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Attorney Describes Culture Of Harassment At Colchester-Based TV Stations

Two former employees of ABC 22 and Fox 44 both allege they faced sexual harassment and gender discrimination at the stations.
Two former employees of ABC 22 and Fox 44 both allege they faced sexual harassment and gender discrimination at the stations.

The attorney for two women suing a Colchester-based TV network characterizes the stations as having a culture of harassment that stemmed from the stations’ former general manager.

The two former employees of ABC 22 and Fox 44 allege they faced sexual harassment and gender discrimination and say they were forced to resign. Catherine Iraheta and Desiree Roberts are suing Nexstar Broadcasting, the stations' owner, as well as former general manager Craig Marrs.

Iraheta first brought the suit in February of this year. In October, Roberts sought to join the suit as a second plaintiff. That motion is currently before a Superior Court judge in Chittenden County. The attorney representing Nexstar and Marrs has opposed the motion, according to Theresa Underwood, senior vice president and regional manager for Nexstar.

Attorney John Stasny, who represents Iraheta and Roberts, said Craig Marrs, the stations’ former general manager, behaved inappropriately in the workplace.

“From the top down, that affected how other men in particular in the station treated women,” Stasny said.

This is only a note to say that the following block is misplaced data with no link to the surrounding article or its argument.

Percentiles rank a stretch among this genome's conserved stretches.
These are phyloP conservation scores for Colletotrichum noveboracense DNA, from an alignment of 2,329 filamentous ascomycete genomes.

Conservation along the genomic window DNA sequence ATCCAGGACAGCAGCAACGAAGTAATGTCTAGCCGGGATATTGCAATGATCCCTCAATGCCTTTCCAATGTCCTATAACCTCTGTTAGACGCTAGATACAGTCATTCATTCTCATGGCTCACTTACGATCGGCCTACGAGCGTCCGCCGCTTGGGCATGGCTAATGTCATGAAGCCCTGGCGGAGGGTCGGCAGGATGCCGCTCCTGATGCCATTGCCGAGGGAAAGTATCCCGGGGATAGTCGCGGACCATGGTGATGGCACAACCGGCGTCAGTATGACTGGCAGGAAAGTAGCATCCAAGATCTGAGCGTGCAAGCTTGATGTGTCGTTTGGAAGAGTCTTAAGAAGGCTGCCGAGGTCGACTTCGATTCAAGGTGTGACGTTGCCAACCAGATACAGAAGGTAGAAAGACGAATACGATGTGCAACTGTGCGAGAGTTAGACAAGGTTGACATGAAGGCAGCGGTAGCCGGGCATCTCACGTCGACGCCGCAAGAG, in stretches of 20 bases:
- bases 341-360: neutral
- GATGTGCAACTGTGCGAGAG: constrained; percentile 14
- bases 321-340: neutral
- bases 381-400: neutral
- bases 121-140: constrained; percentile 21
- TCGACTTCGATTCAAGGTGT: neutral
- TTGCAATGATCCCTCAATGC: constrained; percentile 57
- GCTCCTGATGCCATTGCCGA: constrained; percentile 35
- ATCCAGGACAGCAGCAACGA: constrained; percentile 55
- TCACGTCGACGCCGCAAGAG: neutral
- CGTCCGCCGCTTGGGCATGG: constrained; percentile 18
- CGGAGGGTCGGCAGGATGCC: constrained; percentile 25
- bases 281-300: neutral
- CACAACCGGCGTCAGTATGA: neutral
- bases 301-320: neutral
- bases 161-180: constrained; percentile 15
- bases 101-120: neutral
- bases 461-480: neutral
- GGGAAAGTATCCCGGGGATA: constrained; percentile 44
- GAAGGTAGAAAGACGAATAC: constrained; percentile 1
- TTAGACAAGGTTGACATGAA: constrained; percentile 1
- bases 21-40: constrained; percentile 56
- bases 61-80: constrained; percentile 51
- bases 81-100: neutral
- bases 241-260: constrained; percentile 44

Underwood, the regional manager for Nexstar, called Stasny’s representation of the station’s culture "untrue" and said the company has investigated the allegations thoroughly.

Additionally, Underwood offered a statement regarding a story published Monday in the Burlington Free Press:

“Monday’s article regarding harassment claims against Nexstar Broadcasting Inc., quoting excerpts from a complaint filed by the original plaintiff and from a proposed amended complaint that has not yet been allowed by the court, presents an inaccurate and sensationalized summary of unsworn allegations made by two women who were briefly employed at different times by our Burlington television station. Nexstar is vigorously defending against the allegations made by the plaintiff in the first lawsuit and intends to vigorously contest the allegations made in a proposed amended complaint if the amendment is allowed by the court.”

In the complaint, both Iraheta and Roberts describe situations in which they faced gender discrimination, harassment and retaliation when they complained about their treatment. Both claim they were forced to resign.

According to the complaint, Iraheta worked on the stations’ sales team from March to November of 2017. Iraheta alleges Marrs “berated and belittled” her during a meeting in the summer of 2017. In the same meeting, Iraheta alleges Marrs “stared down at her breasts and asked if she was wearing a bathing suit,” according to the complaint. Marrs later apologized for his conduct after Iraheta complained about his behavior to human resources, but Iraheta claims she faced a workplace that became ‘increasingly hostile and discriminatory.”

Roberts worked as a photographer at the stations from November 2017 through mid-summer of 2018. In the suit, Roberts claims she complained to the company’s human resources department about the behavior of a male colleague. After that complaint, Marrs appeared at a review of Roberts’ employment and “bullied” her, according to the lawsuit. Roberts’ assignments and work hours were then limited, and Roberts claims she was “effectively” forced to resign this past summer.

Attorneys for Nexstar and Marrs have asked a judge to dismiss the suit. The lawyer representing Marrs and Nexstar declined to comment on pending litigation.

Henry worked for Vermont Public as a reporter from 2017 to 2023.
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